Archaeological site: Szentendre Island, Tótfalu
Inventory no.: VVM 31–53.
Date of issue: First trimester of 1st century BC
Storage: Gödöllő, Ferenczy Museum Center
The Celts were the first to mint coins in the Carpathian Basin from the middle of the 3rd century BC copying a Greek design that gradually more and more of Celtic art and myths. The horse, with or without its rider, often interpreted as a sun symbol is the most common Celtic coin design. The occasionally appearing bird image can be linked to the warrior gods of Celtic mythology.
The Celts were the first to mint coins in the Carpathian Basin from the middle of the 3rd century BC copying a Greek design. They primarily copied Philip II of Macedon’s (359 BC- 336) 14-gram tetradrachms displaying the head of Zeus and a rider. Initially these copies were very similar to the original, but in the course of time they adopted more and more of Celtic art and beliefs. Motifs from other, more distant Celtic regions as well as own self-coloured images by Celtic artists and masters replaced the Greek design. The horse, with or without a rider, is one of the most general coin designs. The horse, similarly to the wheel, is regularly interpreted as a sun symbol. Thus they can be connected to Belenus, whose other names, “luminous” or “shining,” suggest that he can be considered as a certain type of Sun God, and who was identified with Apollo of Greco–Roman mythology in Antiquity. The bird, possibly a raven, occasionally appearing above the horses on the reverse of the Tótfalu silvers, can probably be linked to the warrior gods of Celtic belief. The raven belongs to the entourage of Lugus, one of the main deities in Gallia. In Roman times he was identified with Mercury. This Gaul Lugus may be the same as Lugh from Mediaeval Irish legends, god of all trades and arts as well as the divine military leader. The raven or crow can, however, also be an attribute to other deities. In the Irish-Celtic myths, war, too, has its goddesses, and they, or one of them, appear in the form of ravens or crows over the battlefields.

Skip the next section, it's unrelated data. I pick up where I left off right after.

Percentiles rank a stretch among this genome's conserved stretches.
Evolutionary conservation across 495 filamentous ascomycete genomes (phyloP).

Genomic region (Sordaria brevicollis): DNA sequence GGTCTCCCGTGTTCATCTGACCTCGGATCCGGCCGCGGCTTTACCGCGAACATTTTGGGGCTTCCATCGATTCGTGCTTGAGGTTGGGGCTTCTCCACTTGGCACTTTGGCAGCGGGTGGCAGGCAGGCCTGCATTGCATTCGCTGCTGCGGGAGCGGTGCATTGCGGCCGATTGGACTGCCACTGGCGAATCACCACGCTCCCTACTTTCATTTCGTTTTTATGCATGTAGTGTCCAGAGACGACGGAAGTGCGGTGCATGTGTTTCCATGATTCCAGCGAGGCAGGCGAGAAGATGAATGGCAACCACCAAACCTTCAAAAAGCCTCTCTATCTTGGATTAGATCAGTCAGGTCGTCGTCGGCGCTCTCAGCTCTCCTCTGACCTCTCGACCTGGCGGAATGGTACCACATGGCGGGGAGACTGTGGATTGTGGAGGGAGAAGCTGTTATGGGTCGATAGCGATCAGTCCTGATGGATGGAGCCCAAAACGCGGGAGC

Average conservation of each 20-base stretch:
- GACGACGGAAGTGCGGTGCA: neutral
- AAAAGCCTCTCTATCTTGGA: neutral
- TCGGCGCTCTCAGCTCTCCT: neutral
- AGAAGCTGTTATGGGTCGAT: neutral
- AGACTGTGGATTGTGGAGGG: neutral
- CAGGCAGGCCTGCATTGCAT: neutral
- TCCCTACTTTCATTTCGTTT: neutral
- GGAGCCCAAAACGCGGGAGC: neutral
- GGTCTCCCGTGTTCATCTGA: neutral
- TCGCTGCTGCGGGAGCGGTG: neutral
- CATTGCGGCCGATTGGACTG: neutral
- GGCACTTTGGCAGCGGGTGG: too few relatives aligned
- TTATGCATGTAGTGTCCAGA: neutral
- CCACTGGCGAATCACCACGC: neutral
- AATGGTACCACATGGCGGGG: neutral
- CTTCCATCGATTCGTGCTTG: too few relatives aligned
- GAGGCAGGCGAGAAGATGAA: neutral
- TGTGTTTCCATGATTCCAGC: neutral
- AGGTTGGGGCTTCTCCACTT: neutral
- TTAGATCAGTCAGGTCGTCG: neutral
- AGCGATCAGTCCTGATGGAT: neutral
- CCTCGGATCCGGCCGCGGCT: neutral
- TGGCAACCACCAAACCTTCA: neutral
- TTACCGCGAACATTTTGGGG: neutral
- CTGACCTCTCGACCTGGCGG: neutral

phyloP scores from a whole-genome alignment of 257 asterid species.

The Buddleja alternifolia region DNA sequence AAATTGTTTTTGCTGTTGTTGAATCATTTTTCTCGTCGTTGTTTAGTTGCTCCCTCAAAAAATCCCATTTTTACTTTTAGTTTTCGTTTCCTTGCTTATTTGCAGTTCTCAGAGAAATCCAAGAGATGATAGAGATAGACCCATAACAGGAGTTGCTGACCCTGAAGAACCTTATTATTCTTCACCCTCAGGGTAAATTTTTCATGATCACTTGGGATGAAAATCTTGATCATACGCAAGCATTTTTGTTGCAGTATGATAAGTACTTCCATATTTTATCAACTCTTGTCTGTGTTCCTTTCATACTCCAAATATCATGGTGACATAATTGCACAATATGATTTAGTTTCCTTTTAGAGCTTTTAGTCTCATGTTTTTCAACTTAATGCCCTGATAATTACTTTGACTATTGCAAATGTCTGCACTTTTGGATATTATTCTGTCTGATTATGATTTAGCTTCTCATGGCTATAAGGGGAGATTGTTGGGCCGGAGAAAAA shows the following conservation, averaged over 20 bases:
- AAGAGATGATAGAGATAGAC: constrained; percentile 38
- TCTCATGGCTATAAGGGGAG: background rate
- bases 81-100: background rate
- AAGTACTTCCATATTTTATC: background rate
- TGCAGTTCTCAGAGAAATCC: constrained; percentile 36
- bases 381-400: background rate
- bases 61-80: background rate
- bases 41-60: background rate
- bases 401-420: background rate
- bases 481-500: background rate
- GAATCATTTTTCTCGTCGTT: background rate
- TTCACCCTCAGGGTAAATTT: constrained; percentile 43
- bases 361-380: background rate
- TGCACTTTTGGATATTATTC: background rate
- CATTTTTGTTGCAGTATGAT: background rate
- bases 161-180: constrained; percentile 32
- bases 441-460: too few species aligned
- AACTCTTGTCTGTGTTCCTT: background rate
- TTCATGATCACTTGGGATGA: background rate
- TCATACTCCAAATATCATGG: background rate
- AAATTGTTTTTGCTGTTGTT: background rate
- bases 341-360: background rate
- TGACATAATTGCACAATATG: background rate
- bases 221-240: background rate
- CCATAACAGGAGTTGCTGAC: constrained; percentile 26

Context: The coins were found during the building of a dam on Szentendre Island in 1903. Unfortunately the altogether 2.5 kilograms of silver coins did not remain a hoard but were distributed among different public and private collections.
Dr. Melinda Torbágyi